Pustozersk

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Pustozyorsk, 1908.

Coordinates: 67°32′N 52°35′E / 67.533°N 52.583°E / 67.533; 52.583

The memorial crosses on the site of Pustozyorsk, placed where Avvakum was burned
Pustezora on the Petzora River, just north of the Arctic Circle, on a Mercator's map published in 1595
Old archeological excavation on the site of Pustozyorsk (2010)

Pustozersk (Russian: Пустозерск ) or Pustozyorsk (Пустозёрск) was the administrative center of Yugra and Pechora krais of Muscovy and Imperial Russia. It was situated in what is today Nenets Autonomous Okrug of Arkhangelsk Oblast in Russia.

Pustozersk was founded in 1499 in the lower reaches of the Pechora River by the members of a military party led by S. Kurbsky, P. Ushaty, and V. Zabolotsky-Brazhnik. The town was built in a deserted area on barren soil, hence the name Pustozersk, which literally means "place of empty lakes", from пустых (of empty) + озер (lakes) + -ск (word ending for a place-name). It was the most distant northern outpost of Muscovy and the first Russian settlement on the Pechora. Pustozersk was supposed to play the role of a military fort on the northern borders of the Russian state. Beginning in 1644, the city was frequently attacked by Samoyedic peoples.[1]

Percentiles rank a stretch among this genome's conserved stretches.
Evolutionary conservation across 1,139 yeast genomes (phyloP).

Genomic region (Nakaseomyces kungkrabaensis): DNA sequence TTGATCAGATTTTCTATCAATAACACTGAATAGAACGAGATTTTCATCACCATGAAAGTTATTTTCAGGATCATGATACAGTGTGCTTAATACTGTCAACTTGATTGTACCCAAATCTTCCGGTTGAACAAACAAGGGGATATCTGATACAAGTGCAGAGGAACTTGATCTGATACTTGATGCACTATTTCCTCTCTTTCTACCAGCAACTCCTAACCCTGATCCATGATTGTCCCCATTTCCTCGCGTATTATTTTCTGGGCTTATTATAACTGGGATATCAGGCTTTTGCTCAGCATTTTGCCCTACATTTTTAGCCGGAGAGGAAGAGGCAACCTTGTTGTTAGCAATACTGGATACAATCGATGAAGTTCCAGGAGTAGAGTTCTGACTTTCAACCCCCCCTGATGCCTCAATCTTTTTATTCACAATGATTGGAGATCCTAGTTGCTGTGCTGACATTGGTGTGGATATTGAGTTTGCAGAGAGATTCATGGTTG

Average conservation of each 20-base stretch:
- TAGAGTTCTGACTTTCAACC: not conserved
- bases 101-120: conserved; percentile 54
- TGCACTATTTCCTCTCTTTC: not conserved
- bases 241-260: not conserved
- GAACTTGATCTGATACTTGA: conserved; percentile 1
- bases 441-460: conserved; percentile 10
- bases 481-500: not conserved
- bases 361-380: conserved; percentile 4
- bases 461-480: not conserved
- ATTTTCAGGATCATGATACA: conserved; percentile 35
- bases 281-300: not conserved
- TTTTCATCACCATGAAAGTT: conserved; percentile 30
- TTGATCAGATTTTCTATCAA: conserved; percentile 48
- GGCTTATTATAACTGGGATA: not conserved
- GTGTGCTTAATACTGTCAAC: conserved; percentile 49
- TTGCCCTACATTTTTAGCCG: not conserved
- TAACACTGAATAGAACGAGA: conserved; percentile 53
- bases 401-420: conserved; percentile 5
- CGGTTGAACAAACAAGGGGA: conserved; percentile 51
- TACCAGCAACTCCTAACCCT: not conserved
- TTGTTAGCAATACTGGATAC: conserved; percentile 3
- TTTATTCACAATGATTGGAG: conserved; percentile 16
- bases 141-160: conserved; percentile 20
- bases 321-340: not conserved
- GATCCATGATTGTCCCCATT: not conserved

Pustozersk had been the administrative center of Pustozersk volost for more than two and a half centuries (until 1780). The town was most active in the 17th century, when such notable people as Artamon Matveyev, Vasily Galitzine, and Avvakum were exiled there. The spot where the latter was burnt at the stake is now commemorated by an ornate wooden cross.

In the 18th century, Pustozersk gradually lost its economic importance and began to deteriorate because a more convenient southern route to Siberia through the Urals had been discovered. In 1924, Pustozersk lost city status and was described as "not a city, but an ordinary, small northern village, numbering 25-30 houses and about forty non-residential buildings." During World War II, 41 residents fought in the war, of which 19 were killed. During the war, the population increased to 106, mostly from refugees, however after the war, the population dropped to 28 in 1951, and just 6 in 1959. The last residents left in 1962.[2] The wooden Church of Transfiguration is the only structure that remained after the abandonment of Pustozeorsk. It was moved to the nearby village of Ustye, located on the Lake Gorodetskoye.

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